They want to understand the extent that any existing or potential legal issues could negatively (or positively) impact their investment.
Product's or service's place in the market
Management and staff assessments
Note that the diligence materials you provide would be uploaded to a secure, password-protected virtual data room. Purchase and Sale Agreement Now, we are getting down to the final details of what the deal will be. The purchase and sale agreement will come from the investor, using the LOI as the baseline. However, it must be noted that the investor may (and in most cases will) make changes to some of the terms of the deal based on what was learned through the diligence process. While often these changes are in favor to the investor, there are circumstances where those changes benefit the seller. The agreement itself will include the terms of the agreement and will include, either within the agreement or by reference, other important important documents. These can include:
Representations and warranties
Essentially, these are things that you, the seller, and they, the buyer, attest to be true and accurate about the business and each parties ability to participate in the transaction. Remember the escrow amount mentioned earlier? This is why it is there. If anything that the seller attests to be true and accurate turns out not to be, the buyer can withhold an appropriate portion of that escrow amount.
Covenants not to compete
This is you promising not to compete against the business you are selling with another business for a specific period of time.
Other restrictive covenants
These could be anything that you could do that may harm (directly or indirectly) the business you are selling.
Employment contracts, if applicable
These would be anything else that is needed to address specific aspects of the transaction.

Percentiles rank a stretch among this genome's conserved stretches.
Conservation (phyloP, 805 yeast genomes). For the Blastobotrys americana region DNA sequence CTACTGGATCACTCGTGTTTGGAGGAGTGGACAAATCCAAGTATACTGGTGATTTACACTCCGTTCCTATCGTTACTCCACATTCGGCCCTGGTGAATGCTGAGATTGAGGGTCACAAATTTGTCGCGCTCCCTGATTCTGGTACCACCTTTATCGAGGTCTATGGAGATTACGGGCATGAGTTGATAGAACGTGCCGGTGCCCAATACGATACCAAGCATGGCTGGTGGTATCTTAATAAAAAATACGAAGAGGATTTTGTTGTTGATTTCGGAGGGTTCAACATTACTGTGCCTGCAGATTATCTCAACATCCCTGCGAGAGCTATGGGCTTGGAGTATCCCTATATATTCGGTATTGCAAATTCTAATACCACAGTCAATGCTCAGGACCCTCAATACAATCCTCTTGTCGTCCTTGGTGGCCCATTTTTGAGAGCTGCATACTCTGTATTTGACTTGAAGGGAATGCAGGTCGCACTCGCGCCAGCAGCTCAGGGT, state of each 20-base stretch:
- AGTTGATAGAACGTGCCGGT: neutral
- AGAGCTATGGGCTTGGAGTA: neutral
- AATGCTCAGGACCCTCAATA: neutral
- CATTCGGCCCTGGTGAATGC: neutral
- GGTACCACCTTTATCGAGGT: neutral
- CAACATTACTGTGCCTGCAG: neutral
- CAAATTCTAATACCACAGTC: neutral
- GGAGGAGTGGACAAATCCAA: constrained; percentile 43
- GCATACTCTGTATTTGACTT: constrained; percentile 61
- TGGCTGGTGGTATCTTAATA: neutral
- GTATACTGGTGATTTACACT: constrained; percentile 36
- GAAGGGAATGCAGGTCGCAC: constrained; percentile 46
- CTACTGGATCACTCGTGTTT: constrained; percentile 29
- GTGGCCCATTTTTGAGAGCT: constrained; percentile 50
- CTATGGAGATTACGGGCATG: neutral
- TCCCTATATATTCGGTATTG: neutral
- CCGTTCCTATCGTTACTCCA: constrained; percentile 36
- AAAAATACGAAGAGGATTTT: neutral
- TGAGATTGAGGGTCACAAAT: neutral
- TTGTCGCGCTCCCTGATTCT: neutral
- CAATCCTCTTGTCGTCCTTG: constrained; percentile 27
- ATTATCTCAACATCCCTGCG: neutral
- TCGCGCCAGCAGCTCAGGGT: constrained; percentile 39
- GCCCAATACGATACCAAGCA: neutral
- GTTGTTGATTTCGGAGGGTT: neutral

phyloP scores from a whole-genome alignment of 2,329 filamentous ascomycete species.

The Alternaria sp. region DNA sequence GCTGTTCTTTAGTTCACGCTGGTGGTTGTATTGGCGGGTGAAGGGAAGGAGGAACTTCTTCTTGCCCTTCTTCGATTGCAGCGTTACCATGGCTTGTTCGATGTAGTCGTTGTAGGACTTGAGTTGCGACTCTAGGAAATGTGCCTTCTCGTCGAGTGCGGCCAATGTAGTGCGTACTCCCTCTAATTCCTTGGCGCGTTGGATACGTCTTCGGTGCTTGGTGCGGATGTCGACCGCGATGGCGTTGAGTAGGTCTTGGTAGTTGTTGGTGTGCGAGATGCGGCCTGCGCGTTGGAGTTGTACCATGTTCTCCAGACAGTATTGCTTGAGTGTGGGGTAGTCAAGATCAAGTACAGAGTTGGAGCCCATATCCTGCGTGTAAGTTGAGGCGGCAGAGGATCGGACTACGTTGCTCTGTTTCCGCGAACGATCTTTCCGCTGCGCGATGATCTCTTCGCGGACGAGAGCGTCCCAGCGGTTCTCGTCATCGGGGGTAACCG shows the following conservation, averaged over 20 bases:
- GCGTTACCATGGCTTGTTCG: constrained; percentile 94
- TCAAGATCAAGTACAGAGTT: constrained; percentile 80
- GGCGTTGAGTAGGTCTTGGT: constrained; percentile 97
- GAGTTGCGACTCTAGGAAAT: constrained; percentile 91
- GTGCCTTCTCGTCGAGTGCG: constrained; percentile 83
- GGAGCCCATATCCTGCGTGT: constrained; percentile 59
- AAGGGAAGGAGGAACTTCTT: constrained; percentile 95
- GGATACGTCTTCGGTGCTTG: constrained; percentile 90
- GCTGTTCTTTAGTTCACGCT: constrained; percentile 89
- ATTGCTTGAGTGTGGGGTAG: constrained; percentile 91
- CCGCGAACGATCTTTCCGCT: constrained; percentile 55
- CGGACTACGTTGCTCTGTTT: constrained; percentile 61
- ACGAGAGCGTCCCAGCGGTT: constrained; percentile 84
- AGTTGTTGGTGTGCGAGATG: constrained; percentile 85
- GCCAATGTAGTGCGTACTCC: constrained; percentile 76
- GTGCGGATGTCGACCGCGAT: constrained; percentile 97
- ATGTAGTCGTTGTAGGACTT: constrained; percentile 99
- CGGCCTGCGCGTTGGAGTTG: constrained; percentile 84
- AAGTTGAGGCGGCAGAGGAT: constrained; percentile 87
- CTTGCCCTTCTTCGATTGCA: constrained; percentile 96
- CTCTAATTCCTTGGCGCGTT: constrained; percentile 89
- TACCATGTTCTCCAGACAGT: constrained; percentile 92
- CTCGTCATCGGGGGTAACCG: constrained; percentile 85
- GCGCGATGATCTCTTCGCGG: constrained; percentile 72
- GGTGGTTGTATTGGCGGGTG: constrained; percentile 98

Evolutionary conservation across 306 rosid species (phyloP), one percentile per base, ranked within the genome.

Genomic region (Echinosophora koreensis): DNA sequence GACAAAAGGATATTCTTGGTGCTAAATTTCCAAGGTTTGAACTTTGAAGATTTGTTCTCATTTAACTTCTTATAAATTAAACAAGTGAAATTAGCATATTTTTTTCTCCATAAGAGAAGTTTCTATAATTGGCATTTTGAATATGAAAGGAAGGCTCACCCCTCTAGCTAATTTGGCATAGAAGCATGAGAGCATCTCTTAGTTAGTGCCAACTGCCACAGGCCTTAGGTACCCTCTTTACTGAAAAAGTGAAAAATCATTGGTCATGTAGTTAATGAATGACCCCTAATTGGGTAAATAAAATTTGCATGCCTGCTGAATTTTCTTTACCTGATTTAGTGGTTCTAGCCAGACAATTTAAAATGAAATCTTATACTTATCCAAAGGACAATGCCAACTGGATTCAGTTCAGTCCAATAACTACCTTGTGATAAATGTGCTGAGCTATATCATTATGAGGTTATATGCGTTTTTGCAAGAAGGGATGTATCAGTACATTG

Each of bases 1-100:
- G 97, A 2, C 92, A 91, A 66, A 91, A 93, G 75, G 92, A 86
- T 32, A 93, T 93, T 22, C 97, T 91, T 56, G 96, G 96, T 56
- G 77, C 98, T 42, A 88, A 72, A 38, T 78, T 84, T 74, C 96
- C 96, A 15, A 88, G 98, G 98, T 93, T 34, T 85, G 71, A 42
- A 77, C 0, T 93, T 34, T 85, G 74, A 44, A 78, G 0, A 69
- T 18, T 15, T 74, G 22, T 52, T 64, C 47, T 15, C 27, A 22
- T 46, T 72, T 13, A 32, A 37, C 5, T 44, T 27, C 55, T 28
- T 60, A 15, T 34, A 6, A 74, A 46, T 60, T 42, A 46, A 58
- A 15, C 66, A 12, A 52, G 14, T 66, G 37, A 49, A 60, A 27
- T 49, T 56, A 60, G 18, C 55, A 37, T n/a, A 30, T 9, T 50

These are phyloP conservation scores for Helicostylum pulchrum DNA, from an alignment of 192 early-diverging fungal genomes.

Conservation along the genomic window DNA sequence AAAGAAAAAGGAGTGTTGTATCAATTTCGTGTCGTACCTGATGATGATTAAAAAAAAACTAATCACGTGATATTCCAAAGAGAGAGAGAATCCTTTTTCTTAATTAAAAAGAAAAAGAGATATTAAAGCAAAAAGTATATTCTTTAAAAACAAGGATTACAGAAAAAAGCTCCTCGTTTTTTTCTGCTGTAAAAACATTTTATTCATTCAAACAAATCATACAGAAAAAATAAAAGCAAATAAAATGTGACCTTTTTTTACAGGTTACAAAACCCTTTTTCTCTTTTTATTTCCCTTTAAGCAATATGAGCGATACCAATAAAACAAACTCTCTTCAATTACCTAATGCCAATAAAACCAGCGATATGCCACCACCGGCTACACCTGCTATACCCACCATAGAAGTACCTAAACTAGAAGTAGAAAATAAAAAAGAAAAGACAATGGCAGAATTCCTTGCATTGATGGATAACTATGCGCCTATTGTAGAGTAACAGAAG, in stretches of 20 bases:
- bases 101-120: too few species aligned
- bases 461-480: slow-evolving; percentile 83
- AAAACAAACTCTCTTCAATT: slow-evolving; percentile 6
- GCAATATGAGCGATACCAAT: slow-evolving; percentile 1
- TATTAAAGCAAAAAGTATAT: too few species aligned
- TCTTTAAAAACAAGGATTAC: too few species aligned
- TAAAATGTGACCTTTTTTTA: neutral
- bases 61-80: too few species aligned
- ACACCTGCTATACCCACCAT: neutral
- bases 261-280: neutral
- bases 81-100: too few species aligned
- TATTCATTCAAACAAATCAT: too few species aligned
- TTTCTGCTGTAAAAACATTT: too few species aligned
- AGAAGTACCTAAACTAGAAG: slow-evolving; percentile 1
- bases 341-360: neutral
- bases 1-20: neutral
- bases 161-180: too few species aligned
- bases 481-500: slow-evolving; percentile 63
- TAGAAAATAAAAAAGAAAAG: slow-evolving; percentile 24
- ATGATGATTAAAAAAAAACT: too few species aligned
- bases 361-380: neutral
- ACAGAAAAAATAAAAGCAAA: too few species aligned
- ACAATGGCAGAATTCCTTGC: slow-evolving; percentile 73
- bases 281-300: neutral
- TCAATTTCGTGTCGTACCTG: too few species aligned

More Negotiation When you receive the draft of the purchase and sale agreement (and all associated documents), you and all of your advisors working with you on the transaction need to review it to ensure it is meeting your needs, wants and desires, including taxes and asset protection. This, of course, means more negotiation. If both sides have been open and honest throughout the process and have been operating in good faith, these negotiations, while challenging at times, often can be resolved through fair compromise. Conditions to Closing After finalizing negotiations, you will have a final version of the purchase and sale agreement and associated documents. Also included in the agreement and not previously mentioned specifically, are the conditions to closing. These are all the things that each side must deliver to the other in order for the transaction to close. Conditions will include certain certifications, board resolutions allowing the sale to happen, any assets being transferred (or covenant to transfer upon funding) and any other items required by the agreement to allow the transaction to actually occur. The good news is, once these conditions are met, you, my friend, have sold your business, which leads us to the last step in the process. Closing, Funding, and Whatever Is Next for You With everything done, the transaction closes, the money hits your account, and you are off to whatever is next. If you took investment for growth, that means getting to work building the business. If you sold the business outright, it means the next chapter in your life. Keep in mind, though, even with an outright sale, you may be serving a role in the business for some specified period of time. Regardless, that next chapter will be yours. Congratulations! As you can see, selling a business is a highly involved process that can take an extended period of time to accomplish. Using trusted advisors, like Fulham Partners, throughout can make the process smoother and more rewarding for you. Contact us any time with questions or to learn more about what selling your business might look like.